[01:09:54] Here's a sample of my interview with Maria Konnikova, who went from being someone who had no interest whatsoever in poker to raking in big bucks as an international poker champion. Here's a quick look inside.
[01:10:06] Maria Konnikova: Poker is actually the perfect game for human decision making because it's a game of incomplete information. No one cares where the hell you went to school. No one cares what you look like. No one cares what you did or didn't do. If you can afford the buy in, great.
[01:10:22] So there are people sitting at the table, some of whom have Ivy League educations, others of whom dropped out of high school and had to wrestle with homelessness and built up their bankroll from $10 and took that $10 and are now millionaires. We make decisions and incorporate things that really shouldn't matter all the time. Like the weather, we don't realize that we're depressed because it's raining outside, and instead we're like, "Oh, life sucks. Everything sucks." But it's so cool that if you draw someone's attention to the reason why they're feeling this way, they're totally capable of discounting it and saying, "Oh, okay, yeah, I'm depressed right now, but it's because of the weather."
[01:11:00] Can you figure out not just your own triggers, but the other person's triggers? Some people when they lose a lot, they're going to become really cautious because they don't want to lose even more. Some people when they lose a lot are going to become extra reckless because they want to gain it back very, very quickly. Same event, totally different reactions. Can I try to figure out what the psychological dynamic for this person is? How do they react to loss? Some people, when they win a lot, they're going to become extra cautious because if now they don't want to lose it, they're like, "Oh, I have all these chips. I want to guard them." Other people, when they win a lot, they're like, "Yeah, let's push my advantage. Let's go."
[01:11:34] If you can start to figure out and pull apart things like that, all of a sudden you have a really good psychological picture of the person and you can take advantage of it. It's really intrigued, man. I thought, let me read more about this poker thing and decided, Hey, you know what? This is my book. Why don't I learn poker? Why don't I. See how far I can go, and I ended up becoming good and winning a major international title and getting a sponsorship from Poker Stars and joining Team Pro and somehow found myself as a professional poker player.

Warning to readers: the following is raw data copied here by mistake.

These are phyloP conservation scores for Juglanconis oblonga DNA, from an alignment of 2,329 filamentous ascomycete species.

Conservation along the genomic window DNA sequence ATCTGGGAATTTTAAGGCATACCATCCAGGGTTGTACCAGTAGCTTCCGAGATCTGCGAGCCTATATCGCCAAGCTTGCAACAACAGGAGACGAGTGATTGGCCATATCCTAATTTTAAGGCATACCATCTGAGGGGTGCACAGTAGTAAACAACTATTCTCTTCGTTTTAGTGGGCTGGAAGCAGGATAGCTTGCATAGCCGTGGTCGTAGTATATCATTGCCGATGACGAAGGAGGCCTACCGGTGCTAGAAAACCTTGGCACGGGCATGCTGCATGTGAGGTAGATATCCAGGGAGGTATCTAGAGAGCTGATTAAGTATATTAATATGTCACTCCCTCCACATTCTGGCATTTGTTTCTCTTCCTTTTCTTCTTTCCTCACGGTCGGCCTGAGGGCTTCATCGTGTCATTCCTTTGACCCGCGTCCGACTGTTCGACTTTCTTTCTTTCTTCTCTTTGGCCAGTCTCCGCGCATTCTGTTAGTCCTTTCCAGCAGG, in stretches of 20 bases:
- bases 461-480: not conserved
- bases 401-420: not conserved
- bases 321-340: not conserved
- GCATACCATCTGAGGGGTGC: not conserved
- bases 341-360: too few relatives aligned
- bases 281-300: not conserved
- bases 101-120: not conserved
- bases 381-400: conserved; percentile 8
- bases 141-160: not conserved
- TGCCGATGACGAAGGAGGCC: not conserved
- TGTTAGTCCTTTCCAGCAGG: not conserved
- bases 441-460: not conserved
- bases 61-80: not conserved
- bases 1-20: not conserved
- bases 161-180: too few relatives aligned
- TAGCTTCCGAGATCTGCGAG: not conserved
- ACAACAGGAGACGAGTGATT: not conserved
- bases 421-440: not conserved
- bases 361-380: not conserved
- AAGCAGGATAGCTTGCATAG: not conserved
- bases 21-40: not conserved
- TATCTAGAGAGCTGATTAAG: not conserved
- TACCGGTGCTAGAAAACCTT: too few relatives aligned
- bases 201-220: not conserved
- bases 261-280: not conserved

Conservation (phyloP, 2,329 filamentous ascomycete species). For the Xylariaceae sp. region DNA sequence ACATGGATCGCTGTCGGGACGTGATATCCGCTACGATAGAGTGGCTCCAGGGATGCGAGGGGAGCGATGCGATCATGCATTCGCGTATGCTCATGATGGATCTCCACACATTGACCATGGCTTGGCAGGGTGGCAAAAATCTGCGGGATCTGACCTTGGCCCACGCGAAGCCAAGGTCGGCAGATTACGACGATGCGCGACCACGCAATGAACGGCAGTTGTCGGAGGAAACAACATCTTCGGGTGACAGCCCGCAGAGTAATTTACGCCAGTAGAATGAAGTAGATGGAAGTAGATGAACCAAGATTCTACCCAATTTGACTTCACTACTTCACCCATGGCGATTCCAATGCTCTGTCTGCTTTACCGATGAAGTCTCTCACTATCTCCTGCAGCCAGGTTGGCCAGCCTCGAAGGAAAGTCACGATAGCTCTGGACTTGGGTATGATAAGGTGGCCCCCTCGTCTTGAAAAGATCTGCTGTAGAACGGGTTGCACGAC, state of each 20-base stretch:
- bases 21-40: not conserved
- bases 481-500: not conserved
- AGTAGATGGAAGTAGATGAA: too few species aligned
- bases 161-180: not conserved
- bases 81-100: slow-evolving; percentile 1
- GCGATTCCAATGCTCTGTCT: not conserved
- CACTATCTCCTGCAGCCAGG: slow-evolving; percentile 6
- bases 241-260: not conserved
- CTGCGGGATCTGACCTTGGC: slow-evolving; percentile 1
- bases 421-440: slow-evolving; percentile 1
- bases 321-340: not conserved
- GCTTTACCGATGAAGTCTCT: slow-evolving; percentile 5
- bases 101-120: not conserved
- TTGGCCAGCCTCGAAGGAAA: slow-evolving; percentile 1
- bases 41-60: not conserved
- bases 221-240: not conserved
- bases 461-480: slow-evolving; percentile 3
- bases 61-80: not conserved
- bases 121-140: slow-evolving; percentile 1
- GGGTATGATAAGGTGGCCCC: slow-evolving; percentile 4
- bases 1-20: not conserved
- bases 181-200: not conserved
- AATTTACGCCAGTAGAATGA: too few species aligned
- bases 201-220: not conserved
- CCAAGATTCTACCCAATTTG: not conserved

[01:12:06] Jordan Harbinger: For more, including how people make decisions and what poker can tell us about reading human motivation, how to spot real physical tells at the poker table and in real life, and how we can control and prevent emotional thinking AKA going on tilt, check out episode 371 of The Jordan Harbinger Show with Maria Konnikova.
[01:12:27] This episode is sponsored in part by The Hustle Daily Show. The Hustle Daily has more than 2 million young professionals subscribe to its daily email for its great unbiased daily business and tech news. I've been a subscriber for years now, probably like five, six years. I remember when it was really small. My friend Sam founded it, just really crushed it with this. Well, they now have a new daily podcast called The Hustle Daily Show, where their team of writers break down the biggest business headlines in 10 minutes or less and explain why you should care about them. Get your daily dose of valuable knowledge delivered as funny, but true insights. It'll start your day with a smile and keep you on board with what's happening around you. They got the some snark going on in the newsletter, and I assume in the podcast as well. The best part is they break down stories that are actually relevant, like why eggs have gotten so dang expensive at the supermarket, but they also touch on topics you didn't know you would care about at all. Like the strange history of how Ouija Boards came about. Whether you want to stay informed on all things business and tech, or just have an interesting story to share at the dinner table, make sure to check out The Hustle Daily Show. It's offbeat, informative, and best of all, it's daily. If you want to give it a listen, you can search for The Hustle Daily Show in your podcast app like the one you're using right now.